Robert C Martin on Craftsmanship and Ethics

Found this video on and wanted to have the sheets -in- the presentation itself so that I could show it to my collegue developers at work.

Means I had to get the video from infoQ first (FireFox has a nice plugin for that), than do stuff with VirtualDub to the video that I grabbed (do not ask, took me hours, I’m totally new to this internetvideo stuff), Than found DivXLand Media Subtitler for the texts on the sheets, type in the texts of the sheets as subtitles and carefully place those at several places in the video; not really my kind of work but I found this presentation pretty inspiring; alot of I-have-seen-what-he-is-talking-about, so well worth the effort.

So have a look at the presentation, to make it available on youtube I unfortunately had to split the presentation in five different parts, but it’s well worth watching.

Robert C Martin is famous for his book on Clean Code, just do a search and you will know who he is.

Introtext, shameless copied from infoQ:

In this talk Robert C. Martin outlines the practices used by software craftsmen to maintain their professional ethics. He resolves the dilemma of speed vs. quality, and mess vs schedule. He provides a set of principles and simple Dos and Don’ts for teams who want to be counted as professional craftsmen.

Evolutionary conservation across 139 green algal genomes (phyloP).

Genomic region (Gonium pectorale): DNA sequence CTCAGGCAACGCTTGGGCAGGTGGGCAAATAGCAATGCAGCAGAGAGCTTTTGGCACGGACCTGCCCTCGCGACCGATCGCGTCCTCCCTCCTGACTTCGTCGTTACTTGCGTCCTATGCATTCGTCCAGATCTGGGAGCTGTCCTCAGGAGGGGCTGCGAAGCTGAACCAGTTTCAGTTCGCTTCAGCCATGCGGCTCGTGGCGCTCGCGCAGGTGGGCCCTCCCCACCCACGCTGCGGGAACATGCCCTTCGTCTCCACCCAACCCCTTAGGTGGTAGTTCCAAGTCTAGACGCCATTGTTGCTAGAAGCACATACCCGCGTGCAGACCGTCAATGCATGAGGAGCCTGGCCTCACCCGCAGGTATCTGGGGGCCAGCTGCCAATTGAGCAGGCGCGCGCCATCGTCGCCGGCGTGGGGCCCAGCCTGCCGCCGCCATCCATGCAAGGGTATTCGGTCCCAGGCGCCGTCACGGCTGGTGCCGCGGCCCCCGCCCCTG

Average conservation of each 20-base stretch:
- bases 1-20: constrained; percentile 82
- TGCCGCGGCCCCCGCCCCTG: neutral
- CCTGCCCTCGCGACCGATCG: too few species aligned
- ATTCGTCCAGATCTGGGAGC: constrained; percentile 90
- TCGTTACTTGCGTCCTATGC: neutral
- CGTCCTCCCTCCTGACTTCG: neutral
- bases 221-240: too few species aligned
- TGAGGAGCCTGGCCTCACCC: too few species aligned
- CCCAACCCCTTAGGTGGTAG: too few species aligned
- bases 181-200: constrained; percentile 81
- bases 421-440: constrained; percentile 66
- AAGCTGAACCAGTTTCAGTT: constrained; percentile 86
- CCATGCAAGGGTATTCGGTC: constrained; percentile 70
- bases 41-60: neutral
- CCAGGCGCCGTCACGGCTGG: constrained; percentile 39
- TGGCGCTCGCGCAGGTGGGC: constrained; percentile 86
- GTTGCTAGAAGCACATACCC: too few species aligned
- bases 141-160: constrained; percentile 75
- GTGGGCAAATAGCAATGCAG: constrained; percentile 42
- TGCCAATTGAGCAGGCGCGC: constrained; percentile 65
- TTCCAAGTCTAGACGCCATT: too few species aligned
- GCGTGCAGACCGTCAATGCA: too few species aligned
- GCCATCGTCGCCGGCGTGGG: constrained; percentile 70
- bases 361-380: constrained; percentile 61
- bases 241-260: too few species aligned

Robert C Martin on Craftsmanship and Ethics – Part 1
Robert C Martin on Craftsmanship and Ethics – Part 2
Robert C Martin on Craftsmanship and Ethics – Part 3
Robert C Martin on Craftsmanship and Ethics – Part 4
Robert C Martin on Craftsmanship and Ethics – Part 5

Liked this video? I was not really surprised about the “DO NOT REDESIGN” part but I must say that the redesign that we did at work really was beneficial, at least, from a maintenance point of view… But sure, the company has to have real confidence and patience to give developers time to go through with such a grand redesign. And no, we are still not entirely finished getting rid of the last parts of the old mudball.. ehm.. I mean ‘codename classic’… yeah, we do not (officially) call the old code the spaghetti-hell mudball that it is, but we use the gentle term ‘classic’ for it. Don’t laugh. Redesign is still dependend on classic for certain modules, but we’ll get rid of here, eventually…;-)